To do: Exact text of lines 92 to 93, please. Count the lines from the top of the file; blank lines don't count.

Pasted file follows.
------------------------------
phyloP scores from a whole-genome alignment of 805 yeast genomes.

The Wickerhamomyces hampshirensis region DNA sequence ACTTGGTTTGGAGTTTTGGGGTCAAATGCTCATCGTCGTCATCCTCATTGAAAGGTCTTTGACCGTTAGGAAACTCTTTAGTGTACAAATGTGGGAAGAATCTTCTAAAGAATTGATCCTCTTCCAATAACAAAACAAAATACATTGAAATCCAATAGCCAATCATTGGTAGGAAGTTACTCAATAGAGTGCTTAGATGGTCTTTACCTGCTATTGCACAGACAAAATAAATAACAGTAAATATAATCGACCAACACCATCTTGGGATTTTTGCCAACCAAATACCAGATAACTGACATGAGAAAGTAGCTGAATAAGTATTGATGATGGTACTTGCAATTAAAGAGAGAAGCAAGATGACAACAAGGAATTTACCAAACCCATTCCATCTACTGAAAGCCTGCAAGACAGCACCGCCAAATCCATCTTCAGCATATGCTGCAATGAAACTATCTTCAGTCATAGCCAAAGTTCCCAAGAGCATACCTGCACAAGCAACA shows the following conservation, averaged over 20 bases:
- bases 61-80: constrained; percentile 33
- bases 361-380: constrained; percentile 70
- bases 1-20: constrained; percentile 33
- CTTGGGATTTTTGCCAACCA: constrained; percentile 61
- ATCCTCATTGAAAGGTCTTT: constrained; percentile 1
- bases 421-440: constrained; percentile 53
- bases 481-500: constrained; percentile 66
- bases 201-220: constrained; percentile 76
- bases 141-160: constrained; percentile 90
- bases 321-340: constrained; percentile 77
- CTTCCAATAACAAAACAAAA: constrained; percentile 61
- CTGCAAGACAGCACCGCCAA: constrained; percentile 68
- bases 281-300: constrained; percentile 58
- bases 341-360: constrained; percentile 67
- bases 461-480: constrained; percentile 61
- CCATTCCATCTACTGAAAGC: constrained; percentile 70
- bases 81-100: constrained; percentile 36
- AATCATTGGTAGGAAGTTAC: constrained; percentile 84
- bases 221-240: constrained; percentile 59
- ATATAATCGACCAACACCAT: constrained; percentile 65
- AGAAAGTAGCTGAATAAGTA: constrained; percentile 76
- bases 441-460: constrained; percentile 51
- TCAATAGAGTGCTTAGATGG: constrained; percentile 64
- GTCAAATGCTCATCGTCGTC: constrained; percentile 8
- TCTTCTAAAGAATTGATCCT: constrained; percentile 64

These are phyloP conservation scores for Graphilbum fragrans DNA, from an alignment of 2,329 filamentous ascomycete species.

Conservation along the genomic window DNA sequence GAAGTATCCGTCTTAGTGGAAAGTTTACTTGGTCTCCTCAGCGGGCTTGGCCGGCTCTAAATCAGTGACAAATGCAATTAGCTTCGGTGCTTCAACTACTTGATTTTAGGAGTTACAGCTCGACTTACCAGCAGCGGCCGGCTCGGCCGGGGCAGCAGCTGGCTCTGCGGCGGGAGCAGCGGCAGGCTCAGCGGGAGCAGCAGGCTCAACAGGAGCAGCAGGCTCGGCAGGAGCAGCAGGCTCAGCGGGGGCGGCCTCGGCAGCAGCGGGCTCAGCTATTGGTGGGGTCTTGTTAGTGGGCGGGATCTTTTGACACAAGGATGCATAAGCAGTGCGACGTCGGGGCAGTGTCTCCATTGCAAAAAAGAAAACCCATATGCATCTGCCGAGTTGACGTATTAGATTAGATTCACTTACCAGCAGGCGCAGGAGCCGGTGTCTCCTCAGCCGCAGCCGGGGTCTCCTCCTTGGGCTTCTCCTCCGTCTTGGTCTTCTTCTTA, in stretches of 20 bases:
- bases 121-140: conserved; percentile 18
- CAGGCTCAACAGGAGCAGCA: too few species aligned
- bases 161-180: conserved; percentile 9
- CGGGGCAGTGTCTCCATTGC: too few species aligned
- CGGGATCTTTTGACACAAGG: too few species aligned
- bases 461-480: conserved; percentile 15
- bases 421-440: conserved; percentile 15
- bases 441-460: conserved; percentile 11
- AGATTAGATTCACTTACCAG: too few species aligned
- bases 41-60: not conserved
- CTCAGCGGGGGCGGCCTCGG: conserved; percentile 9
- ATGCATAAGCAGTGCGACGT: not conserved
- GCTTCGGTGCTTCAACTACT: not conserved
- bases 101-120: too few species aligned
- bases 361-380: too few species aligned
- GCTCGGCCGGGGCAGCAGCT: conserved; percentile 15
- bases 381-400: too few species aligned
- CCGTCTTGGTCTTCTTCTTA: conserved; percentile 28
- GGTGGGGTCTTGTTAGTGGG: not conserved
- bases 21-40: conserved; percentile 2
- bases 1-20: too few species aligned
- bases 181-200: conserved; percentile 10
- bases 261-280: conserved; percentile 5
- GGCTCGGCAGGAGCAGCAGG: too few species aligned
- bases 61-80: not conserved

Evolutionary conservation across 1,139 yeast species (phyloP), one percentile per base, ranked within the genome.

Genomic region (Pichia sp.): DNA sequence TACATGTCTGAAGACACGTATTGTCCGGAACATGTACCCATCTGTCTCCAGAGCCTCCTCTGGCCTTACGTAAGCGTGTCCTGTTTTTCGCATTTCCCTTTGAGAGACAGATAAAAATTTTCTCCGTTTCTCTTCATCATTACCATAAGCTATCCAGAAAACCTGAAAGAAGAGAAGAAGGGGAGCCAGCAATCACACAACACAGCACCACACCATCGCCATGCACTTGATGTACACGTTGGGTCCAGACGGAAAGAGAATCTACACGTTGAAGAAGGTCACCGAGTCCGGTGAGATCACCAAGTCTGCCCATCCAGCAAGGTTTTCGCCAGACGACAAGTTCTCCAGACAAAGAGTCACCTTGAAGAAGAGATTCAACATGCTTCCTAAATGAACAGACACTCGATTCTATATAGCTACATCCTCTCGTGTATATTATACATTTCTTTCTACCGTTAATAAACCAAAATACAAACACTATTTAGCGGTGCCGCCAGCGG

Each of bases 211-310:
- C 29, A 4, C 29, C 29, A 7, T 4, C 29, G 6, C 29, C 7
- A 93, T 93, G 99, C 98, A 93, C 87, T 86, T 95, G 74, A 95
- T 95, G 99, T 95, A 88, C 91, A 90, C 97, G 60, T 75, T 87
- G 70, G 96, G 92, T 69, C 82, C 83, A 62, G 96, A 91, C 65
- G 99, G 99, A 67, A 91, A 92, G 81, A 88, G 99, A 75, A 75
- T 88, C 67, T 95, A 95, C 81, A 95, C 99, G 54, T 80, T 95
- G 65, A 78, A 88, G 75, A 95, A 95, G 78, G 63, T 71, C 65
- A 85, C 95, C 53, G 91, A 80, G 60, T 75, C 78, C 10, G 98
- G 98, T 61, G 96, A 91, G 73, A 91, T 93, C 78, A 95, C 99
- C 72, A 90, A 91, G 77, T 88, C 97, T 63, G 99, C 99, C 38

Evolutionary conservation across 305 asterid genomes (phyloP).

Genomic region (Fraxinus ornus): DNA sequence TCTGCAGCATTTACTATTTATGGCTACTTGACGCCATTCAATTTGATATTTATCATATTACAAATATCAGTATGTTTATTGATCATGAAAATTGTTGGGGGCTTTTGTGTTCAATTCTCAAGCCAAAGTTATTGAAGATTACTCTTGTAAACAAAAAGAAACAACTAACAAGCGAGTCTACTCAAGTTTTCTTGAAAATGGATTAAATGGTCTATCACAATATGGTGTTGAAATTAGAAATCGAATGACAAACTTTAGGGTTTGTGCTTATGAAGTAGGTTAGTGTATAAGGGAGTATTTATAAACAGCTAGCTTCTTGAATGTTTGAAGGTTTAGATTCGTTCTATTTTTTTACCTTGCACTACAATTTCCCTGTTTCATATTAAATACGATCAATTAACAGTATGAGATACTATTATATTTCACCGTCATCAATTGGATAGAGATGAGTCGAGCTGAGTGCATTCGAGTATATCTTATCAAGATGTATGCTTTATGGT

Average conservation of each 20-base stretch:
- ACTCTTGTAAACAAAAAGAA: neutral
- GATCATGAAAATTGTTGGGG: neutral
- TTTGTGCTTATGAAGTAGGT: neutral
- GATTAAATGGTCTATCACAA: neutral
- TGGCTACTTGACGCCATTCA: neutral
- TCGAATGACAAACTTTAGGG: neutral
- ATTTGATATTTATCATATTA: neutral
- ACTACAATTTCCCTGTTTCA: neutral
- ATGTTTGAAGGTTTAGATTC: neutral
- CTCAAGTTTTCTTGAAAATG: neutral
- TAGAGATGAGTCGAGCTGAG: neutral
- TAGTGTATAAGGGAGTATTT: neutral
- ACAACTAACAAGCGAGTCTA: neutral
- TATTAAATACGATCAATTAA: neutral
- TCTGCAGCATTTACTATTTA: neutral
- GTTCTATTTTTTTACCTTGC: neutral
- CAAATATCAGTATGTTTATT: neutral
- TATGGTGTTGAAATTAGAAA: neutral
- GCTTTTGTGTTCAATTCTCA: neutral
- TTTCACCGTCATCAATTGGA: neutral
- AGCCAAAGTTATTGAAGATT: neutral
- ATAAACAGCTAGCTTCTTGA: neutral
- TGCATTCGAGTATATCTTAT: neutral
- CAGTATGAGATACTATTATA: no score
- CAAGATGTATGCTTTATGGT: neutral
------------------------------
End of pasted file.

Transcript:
- ATAAACAGCTAGCTTCTTGA: neutral
- TGCATTCGAGTATATCTTAT: neutral